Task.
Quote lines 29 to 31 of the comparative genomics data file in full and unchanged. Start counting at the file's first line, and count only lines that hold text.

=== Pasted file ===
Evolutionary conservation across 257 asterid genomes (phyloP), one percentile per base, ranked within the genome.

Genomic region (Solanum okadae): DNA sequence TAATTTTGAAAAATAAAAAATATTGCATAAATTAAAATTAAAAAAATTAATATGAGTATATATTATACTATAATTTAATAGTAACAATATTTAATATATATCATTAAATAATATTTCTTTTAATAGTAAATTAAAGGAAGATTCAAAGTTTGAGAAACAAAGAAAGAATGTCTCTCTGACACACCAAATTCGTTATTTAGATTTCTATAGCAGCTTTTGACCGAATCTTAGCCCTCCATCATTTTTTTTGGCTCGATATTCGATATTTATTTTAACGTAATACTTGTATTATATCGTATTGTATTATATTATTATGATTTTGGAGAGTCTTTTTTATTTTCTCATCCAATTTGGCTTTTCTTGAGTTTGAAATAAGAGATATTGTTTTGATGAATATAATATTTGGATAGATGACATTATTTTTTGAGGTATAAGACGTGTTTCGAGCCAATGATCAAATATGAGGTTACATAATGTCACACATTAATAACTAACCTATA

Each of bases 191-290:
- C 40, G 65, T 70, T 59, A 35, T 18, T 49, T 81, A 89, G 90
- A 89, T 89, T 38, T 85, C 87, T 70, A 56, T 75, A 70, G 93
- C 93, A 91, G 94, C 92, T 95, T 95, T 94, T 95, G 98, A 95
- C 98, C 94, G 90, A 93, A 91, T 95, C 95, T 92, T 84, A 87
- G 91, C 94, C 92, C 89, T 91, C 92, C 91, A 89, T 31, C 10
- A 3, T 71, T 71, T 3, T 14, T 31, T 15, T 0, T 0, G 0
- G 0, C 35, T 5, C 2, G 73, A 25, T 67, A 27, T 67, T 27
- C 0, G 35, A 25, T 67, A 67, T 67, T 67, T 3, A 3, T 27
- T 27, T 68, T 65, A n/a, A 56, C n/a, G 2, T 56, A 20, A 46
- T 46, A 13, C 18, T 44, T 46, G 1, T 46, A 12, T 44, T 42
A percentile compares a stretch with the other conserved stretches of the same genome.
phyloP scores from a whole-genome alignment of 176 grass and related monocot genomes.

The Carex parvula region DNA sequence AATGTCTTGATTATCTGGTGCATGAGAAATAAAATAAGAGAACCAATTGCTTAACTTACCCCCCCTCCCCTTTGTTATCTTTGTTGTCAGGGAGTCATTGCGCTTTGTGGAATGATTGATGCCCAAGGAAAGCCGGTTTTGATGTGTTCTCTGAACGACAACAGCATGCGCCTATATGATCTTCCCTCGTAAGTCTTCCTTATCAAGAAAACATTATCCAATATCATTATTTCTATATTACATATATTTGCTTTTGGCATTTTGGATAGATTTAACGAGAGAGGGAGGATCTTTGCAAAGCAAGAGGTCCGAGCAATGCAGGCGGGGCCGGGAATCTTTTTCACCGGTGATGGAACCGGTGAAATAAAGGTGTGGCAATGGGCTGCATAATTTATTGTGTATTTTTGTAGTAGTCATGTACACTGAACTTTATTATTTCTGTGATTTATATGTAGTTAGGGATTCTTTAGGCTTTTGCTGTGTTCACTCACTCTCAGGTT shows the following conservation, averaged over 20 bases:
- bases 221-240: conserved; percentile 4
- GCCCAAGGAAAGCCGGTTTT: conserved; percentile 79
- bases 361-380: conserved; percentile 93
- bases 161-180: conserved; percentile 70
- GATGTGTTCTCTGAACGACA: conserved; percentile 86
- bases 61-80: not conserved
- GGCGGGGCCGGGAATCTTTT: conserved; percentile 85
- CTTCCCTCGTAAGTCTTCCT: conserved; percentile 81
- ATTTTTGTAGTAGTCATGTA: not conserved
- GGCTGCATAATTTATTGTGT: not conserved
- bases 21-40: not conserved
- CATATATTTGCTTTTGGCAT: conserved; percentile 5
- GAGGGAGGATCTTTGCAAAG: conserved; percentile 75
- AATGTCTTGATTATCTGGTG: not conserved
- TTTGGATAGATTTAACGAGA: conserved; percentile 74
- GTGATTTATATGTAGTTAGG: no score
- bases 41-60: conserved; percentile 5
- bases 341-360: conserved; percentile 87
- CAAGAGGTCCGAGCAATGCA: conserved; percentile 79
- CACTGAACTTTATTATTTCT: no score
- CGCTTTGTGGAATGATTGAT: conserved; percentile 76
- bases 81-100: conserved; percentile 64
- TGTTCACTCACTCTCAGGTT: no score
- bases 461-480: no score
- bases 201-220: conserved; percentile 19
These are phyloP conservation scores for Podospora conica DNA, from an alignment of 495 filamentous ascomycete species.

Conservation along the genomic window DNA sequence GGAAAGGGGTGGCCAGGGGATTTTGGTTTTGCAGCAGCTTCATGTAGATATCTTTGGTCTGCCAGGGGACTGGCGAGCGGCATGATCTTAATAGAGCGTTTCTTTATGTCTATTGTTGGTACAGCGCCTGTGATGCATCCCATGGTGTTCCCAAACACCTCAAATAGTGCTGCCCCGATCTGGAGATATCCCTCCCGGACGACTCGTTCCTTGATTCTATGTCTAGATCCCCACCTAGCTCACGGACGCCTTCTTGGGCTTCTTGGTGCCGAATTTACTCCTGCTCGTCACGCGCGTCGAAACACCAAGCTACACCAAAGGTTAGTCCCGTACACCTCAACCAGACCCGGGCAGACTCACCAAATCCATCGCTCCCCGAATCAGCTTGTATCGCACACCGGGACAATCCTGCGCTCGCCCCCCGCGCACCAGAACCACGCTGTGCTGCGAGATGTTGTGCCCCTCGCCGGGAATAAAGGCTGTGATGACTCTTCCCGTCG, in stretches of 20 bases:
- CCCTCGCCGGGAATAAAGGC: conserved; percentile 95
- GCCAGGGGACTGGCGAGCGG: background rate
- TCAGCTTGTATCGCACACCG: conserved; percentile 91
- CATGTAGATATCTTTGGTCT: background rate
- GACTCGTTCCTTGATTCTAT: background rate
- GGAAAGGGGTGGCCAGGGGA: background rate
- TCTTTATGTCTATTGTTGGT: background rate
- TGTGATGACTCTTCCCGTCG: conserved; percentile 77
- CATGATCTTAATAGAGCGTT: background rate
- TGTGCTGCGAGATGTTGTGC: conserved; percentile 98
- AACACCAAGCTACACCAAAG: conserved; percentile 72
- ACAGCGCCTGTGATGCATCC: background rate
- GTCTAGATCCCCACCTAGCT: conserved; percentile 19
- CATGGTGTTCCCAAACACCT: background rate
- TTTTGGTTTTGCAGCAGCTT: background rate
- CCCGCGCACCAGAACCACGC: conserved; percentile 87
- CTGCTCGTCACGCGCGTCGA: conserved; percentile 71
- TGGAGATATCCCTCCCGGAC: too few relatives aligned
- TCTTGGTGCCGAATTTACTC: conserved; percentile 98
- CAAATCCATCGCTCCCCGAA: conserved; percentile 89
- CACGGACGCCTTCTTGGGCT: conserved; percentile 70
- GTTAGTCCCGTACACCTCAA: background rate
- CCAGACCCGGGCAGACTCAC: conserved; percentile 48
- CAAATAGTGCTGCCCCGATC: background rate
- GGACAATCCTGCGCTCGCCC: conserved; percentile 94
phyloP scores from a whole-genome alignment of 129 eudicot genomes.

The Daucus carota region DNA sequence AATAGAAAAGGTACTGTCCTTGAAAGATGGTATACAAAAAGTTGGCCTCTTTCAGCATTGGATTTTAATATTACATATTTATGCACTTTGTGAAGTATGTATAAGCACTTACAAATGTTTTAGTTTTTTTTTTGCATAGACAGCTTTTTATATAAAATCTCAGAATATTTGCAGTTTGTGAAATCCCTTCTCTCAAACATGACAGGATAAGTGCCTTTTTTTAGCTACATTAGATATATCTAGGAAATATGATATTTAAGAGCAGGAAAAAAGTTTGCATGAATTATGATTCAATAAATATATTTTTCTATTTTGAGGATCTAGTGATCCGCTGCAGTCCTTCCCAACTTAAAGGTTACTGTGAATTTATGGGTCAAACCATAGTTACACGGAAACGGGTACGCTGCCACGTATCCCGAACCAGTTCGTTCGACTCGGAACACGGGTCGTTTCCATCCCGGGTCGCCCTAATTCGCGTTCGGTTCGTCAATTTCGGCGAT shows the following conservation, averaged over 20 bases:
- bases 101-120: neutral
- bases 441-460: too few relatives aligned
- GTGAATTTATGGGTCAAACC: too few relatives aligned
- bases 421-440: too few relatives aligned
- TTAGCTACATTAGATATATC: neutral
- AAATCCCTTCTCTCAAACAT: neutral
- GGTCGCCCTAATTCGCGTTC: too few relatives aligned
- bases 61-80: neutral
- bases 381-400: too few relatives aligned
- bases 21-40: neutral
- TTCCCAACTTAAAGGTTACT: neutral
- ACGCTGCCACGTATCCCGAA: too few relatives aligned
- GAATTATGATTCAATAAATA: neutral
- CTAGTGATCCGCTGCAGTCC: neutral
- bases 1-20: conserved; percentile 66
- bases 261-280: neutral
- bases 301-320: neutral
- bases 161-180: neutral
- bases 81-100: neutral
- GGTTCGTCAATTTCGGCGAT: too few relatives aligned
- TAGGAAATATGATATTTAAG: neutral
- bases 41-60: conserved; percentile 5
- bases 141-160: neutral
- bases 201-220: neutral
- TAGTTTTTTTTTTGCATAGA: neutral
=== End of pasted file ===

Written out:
- GAGGGAGGATCTTTGCAAAG: conserved; percentile 75
- AATGTCTTGATTATCTGGTG: not conserved
- TTTGGATAGATTTAACGAGA: conserved; percentile 74